This July, Horizon goes on an investigation to find the latest in how science can catch the bad guys, from recreating crime scenes in virtual reality to hidden cameras that turn on when they spot crime in rural areas. Plus we hear how looking at organised crime could help track down terrorists, and how to keep your information safe, such as through a phone that could recognise the way you swipe.
Investigators should capitalise more on the fact that terrorist cells often work with criminal organisations to achieve their goals, according to Dr Matteo Bonfanti, a senior researcher at the Center for Security Studies at ETH Zurich in Switzerland.
Robots won’t replace doctors any day soon, but they can already help medical professionals do amazing things. This month, Horizon looks at how robots will someday perform remote physical and ultrasound examinations so doctors can make a diagnosis from a distance, and medical avatars for elderly people that help them stay fit and safe. Plus, we see how computer games could make young people lead healthier lifestyles and how to give self-help apps more scientific merit.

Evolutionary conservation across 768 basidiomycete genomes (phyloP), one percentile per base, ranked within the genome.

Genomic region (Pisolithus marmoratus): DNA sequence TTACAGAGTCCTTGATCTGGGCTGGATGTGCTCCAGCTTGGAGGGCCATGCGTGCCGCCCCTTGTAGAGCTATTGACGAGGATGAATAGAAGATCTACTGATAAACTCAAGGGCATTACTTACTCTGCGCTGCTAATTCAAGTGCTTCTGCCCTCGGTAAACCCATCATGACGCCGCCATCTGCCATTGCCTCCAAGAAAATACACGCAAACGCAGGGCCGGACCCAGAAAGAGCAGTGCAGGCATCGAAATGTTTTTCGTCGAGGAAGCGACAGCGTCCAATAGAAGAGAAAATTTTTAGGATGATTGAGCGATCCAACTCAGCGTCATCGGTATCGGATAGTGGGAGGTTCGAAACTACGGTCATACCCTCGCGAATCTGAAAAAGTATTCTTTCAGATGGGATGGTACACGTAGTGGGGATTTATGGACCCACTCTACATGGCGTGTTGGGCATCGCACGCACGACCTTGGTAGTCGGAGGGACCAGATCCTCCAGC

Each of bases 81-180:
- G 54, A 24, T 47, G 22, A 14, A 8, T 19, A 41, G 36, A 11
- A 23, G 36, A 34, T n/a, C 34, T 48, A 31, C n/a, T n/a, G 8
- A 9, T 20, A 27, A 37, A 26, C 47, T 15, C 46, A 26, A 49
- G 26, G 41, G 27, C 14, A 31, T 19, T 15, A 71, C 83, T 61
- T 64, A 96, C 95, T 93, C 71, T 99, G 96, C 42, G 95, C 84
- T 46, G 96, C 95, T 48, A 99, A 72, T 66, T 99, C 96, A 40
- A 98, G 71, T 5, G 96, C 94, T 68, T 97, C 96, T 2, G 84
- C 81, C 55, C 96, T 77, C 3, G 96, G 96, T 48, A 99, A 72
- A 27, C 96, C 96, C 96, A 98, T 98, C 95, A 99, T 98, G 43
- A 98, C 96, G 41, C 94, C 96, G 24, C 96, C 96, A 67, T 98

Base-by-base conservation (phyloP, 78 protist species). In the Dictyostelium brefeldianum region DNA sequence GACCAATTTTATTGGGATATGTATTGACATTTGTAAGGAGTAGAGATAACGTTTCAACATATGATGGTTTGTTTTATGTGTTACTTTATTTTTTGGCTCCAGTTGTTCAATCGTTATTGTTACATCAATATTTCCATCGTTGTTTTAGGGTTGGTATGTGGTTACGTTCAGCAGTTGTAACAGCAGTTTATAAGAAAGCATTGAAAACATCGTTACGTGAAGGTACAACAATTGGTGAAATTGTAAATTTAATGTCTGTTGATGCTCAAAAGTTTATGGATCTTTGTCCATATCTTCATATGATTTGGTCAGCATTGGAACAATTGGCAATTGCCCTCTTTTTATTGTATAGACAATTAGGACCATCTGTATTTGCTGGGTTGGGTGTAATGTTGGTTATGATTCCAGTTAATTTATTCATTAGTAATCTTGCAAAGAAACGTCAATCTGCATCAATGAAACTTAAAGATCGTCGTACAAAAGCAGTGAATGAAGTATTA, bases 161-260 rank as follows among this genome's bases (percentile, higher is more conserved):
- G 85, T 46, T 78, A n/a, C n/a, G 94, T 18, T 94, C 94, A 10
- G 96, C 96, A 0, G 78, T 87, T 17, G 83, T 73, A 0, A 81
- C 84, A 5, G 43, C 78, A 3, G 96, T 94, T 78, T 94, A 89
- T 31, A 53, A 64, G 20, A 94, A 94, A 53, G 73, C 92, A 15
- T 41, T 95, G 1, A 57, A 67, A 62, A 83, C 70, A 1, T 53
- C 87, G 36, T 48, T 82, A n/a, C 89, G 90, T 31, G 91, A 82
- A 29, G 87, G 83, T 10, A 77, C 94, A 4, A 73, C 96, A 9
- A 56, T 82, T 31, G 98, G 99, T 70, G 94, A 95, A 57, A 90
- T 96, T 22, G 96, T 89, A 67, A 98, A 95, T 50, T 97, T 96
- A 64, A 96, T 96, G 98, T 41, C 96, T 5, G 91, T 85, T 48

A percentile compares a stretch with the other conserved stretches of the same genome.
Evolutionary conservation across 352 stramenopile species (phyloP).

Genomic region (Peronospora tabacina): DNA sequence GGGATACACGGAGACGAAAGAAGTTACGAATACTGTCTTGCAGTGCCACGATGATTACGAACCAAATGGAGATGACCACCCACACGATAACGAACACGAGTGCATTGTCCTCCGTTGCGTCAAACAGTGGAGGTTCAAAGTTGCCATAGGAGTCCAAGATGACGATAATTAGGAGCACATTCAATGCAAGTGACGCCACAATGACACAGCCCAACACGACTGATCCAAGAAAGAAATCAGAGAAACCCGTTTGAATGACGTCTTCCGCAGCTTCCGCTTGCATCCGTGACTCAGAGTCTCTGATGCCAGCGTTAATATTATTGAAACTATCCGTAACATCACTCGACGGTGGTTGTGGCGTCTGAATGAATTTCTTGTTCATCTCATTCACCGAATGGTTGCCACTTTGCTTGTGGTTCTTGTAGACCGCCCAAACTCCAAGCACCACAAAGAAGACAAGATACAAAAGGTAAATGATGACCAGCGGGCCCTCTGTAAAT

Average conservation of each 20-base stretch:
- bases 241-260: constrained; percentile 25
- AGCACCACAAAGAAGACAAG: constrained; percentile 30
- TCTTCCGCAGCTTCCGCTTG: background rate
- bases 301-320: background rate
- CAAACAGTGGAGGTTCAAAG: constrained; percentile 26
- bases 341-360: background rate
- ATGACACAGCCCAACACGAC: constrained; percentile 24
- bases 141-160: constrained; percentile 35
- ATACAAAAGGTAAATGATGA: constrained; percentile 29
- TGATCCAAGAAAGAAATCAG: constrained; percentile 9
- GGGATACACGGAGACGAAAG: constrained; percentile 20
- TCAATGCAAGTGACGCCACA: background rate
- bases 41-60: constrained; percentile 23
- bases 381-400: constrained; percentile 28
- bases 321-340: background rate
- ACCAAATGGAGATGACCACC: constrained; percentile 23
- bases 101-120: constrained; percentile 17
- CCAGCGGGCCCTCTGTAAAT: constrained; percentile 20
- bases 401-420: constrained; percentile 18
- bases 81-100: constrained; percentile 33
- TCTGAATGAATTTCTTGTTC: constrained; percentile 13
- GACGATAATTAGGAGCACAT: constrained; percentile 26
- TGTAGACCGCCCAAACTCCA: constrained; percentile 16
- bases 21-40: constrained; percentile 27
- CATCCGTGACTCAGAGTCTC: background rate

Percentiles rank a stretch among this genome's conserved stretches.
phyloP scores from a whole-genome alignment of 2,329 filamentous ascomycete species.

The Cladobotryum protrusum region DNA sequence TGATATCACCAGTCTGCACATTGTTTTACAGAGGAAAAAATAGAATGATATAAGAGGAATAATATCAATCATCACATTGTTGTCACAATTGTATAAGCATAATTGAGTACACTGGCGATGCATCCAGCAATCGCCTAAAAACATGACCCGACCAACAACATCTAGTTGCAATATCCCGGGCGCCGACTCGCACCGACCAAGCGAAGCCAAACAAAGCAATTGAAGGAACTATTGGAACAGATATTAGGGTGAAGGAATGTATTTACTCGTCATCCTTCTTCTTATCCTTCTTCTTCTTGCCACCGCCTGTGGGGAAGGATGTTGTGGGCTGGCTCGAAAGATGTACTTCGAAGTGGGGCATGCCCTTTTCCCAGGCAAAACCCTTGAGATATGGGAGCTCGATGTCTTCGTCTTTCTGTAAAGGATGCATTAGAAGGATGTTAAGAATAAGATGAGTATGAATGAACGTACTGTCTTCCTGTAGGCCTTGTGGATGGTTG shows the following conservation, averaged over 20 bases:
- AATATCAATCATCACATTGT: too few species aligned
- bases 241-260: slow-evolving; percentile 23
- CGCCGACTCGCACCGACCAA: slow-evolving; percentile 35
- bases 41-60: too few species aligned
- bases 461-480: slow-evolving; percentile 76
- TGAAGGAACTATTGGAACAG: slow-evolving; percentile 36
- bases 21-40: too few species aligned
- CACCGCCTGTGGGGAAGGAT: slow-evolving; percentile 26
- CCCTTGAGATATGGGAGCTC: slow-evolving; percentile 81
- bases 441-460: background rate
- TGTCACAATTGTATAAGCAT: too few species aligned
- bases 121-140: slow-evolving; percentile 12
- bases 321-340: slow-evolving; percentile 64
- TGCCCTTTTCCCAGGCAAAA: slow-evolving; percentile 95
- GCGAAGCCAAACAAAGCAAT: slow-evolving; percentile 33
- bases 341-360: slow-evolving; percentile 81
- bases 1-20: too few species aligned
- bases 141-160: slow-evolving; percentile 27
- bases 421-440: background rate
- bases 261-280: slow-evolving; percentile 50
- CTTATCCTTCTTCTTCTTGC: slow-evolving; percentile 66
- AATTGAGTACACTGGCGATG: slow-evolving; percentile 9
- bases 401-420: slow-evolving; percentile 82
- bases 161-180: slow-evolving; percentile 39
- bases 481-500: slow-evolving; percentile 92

How will we have enough food to feed another 2 billion people by the middle of this century without destroying our planet? Agriculture is already one of the biggest contributors to climate change. This month, we hear from scientists designing disease-resistant crops using gene editing, packing more calcium into finger millet, and resurrecting ancient crop varieties to offset the sector’s environmental impact. Plus, we hear from Dr Manoj Dora about so-called lean agriculture, which is looking to make agriculture more sustainable by eliminating waste from the production process.
Ancient black holes hidden away in deep space have left behind nuclear clues about the first-ever stars, according to Professor Raffaella Schneider from the Department of Physics of Sapienza University of Rome, Italy, who leads a team of stellar archaeologists.
Stellar archaeologists explore the first billion years of our universe.
Garments containing nanoparticles will protect your skin.
Scientists want to build on the moon using bricks 3D printed from lunar dust.